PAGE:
Zimbabweans based in South Africa have appealed to government to reduce the passport processing fees saying they could not afford the current costs since their income has been negatively affected by COVID-19 lockdown restrictions.
The Zimbabwe Community in South Africa, said they had not been spared the COVID-19 economic hardships and hence the request for downward review of passport fees.
Zimbabweans based abroad are expected to pay US$318 for new passports. “We call on the government to reduce the passport fee in solidarity with the working people who are under global lockdown following the outbreak of coronavirus,” the Zimbabwe Community in South Africa spokesperson, Bongani Mazwi Mkwananzi said.
“A caring government will reduce the passport fees by at least 50% and still recoup passport production costs.”
The Registrar-General’s office says it is failing to clear a backlog of 300 000 applications due to foreign currency shortages to import consumables such as ink, films, ribbon and passport paper.
They also want the embassy in that country to be fully equipped to process passport applications, rather than the current situation where they have to return to Zimbabwe to hand in the application forms.
Zimbabwe Community in South Africa spokesperson, Bongani Mazwi, was quoted by the Herald newspaper on Thursday as saying that the organization had since engaged Zimbabwe’s ambassador to South Africa over the matter.
“We call on the government to reduce the passport fees in solidarity with the working people who are under global lockdown following the outbreak of the COVID-19 pandemic,” Mazwi said.
He said the government could cut the passport fee by 50 percent and still recoup production costs.
The request by Zimbabweans in South Africa comes after the Zimbabwe government announced that its diplomatic mission in South Africa had introduced a gradual resumption of consular services to facilitate the repatriation of those in need of returning home.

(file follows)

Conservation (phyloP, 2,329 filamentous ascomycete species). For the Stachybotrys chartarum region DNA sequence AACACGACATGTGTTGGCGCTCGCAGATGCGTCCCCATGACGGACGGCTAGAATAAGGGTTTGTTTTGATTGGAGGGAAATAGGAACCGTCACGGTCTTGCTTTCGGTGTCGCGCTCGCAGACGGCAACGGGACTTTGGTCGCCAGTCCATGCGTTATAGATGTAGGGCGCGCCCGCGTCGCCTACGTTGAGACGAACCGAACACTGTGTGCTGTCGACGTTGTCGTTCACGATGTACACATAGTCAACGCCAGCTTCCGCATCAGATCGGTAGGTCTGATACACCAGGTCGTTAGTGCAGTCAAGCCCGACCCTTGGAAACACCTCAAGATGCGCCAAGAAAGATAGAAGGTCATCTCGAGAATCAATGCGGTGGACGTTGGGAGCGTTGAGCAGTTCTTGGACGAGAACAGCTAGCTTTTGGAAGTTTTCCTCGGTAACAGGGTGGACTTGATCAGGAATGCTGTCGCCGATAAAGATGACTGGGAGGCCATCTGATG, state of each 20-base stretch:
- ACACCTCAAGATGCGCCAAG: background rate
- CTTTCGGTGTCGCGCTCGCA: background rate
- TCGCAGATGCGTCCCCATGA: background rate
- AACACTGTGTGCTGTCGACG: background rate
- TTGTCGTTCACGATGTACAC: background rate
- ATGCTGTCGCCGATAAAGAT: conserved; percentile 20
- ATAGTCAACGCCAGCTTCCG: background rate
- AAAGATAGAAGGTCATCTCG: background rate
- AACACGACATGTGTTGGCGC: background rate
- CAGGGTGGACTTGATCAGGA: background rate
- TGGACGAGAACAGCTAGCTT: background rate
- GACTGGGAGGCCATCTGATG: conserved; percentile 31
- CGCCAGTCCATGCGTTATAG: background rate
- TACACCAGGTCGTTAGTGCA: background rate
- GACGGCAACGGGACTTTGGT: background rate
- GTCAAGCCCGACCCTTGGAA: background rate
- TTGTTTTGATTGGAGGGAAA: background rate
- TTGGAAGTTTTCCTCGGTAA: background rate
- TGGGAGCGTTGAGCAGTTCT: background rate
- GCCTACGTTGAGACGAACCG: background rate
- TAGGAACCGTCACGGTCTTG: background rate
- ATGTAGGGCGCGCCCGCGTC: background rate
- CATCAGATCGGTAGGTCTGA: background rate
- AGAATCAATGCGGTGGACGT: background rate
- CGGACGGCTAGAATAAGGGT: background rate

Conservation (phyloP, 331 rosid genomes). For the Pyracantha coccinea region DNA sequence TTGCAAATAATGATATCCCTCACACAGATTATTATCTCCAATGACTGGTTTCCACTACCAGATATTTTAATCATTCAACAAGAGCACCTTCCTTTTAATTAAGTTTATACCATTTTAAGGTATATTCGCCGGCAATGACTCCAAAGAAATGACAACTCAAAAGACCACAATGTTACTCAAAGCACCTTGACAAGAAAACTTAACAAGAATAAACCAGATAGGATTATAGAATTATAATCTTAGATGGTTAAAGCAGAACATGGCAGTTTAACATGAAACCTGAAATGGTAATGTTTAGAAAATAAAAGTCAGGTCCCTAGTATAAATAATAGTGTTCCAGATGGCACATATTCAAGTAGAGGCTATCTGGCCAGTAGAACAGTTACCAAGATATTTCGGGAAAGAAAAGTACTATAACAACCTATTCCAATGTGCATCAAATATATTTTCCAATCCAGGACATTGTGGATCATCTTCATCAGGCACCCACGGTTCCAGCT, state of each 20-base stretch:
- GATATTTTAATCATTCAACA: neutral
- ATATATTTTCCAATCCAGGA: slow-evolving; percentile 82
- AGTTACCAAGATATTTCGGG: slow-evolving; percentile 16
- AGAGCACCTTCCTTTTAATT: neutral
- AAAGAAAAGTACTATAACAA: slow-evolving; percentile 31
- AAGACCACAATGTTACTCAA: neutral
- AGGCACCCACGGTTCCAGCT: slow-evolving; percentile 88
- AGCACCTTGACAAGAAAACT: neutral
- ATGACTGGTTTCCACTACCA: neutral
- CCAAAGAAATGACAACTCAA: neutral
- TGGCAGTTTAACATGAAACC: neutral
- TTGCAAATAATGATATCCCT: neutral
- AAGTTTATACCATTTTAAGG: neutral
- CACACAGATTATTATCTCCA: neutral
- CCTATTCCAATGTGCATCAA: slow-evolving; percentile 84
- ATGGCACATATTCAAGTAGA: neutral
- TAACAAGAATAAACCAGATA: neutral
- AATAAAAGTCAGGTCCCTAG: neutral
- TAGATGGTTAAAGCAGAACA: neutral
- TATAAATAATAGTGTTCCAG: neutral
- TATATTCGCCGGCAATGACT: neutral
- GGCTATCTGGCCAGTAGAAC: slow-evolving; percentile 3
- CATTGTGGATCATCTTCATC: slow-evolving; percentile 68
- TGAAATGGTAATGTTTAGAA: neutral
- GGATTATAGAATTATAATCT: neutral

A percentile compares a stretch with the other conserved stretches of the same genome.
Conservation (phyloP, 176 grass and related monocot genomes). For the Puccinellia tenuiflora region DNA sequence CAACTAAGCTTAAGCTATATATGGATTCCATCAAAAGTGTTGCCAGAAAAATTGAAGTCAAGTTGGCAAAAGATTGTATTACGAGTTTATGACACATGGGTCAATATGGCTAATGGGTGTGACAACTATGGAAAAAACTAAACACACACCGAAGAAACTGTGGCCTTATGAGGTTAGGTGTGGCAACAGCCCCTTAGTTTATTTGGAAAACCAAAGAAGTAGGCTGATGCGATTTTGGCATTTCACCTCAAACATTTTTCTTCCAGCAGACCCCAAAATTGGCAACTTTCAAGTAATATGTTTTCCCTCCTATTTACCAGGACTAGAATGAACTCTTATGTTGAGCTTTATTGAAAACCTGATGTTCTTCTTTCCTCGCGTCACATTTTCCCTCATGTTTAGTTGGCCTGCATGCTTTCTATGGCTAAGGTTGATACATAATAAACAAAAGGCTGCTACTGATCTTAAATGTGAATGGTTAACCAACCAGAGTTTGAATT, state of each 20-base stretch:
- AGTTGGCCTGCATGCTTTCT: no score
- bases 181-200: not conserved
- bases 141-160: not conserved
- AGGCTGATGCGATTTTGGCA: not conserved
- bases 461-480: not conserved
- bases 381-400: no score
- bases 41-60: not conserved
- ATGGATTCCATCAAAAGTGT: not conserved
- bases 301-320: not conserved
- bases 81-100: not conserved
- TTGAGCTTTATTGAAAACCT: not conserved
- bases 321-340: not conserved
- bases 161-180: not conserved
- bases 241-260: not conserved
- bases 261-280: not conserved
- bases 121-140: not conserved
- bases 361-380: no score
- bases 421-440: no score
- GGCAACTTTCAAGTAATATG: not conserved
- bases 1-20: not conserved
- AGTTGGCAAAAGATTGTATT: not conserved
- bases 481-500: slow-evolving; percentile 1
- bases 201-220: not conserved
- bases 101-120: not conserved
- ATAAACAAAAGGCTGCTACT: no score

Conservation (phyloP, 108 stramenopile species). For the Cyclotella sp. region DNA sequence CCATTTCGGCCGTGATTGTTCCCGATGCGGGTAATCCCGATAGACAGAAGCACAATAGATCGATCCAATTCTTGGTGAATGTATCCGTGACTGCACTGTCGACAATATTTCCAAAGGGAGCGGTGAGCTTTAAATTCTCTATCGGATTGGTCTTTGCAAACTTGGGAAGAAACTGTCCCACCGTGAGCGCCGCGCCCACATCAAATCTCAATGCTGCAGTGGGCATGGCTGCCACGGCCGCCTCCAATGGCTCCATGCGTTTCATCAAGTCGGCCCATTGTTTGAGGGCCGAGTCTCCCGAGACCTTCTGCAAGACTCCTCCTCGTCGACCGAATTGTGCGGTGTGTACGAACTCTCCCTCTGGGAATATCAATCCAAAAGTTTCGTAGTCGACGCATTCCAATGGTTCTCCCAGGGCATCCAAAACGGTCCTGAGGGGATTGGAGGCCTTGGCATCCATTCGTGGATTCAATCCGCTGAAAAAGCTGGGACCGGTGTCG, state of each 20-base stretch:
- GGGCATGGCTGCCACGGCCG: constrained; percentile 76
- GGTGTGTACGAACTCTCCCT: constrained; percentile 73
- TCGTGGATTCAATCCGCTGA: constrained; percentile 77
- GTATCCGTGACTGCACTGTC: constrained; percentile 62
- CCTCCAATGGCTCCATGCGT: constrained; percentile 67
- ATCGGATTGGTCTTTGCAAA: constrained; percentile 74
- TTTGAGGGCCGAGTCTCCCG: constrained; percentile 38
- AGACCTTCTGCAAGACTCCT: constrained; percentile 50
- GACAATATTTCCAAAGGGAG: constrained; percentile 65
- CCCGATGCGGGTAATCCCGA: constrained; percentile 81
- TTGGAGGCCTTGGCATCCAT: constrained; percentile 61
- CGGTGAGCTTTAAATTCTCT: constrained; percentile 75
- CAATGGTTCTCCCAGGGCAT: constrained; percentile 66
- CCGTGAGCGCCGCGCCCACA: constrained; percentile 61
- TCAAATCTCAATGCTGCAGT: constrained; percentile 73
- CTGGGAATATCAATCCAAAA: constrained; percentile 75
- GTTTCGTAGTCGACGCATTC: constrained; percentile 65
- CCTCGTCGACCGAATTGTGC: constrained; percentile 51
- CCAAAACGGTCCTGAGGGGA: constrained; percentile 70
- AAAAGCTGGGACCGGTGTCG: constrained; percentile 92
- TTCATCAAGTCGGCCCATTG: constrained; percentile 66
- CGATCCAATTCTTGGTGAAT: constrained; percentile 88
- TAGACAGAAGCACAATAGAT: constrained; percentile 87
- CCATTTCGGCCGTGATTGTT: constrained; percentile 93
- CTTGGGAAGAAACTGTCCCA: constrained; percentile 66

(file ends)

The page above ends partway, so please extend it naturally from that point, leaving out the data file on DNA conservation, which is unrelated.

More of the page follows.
This follows the recent relaxation of lockdown measures by the South African government.
The Zimbabwean government last year introduced a policy to charge citizens living in the Diaspora in U.S. dollars for production of passports, as a way to help it raise foreign currency to import consumables required in production of passports.
It pegged the fee at $318 US dollars.
Most Zimbabweans living in the Diaspora have had their income streams affected by the pandemic, with students in particular, being the most affected.
This has resulted in many students opting to come back home, with government in some cases assisting with their repatriation.
“It has become painfully clear that one must fork out this huge amount to get a passport processed, otherwise they will wait months for a passport to be issued. Many have reported that they were told to top-up as long as their passports hold a work permit,” Mkwananzi said as he lamented the slow pace it takes the RG’s office to process passports.
Government in March this year gazetted Statutory Instrument 61 of 2020 to enable applicants to pay passport fees in foreign currency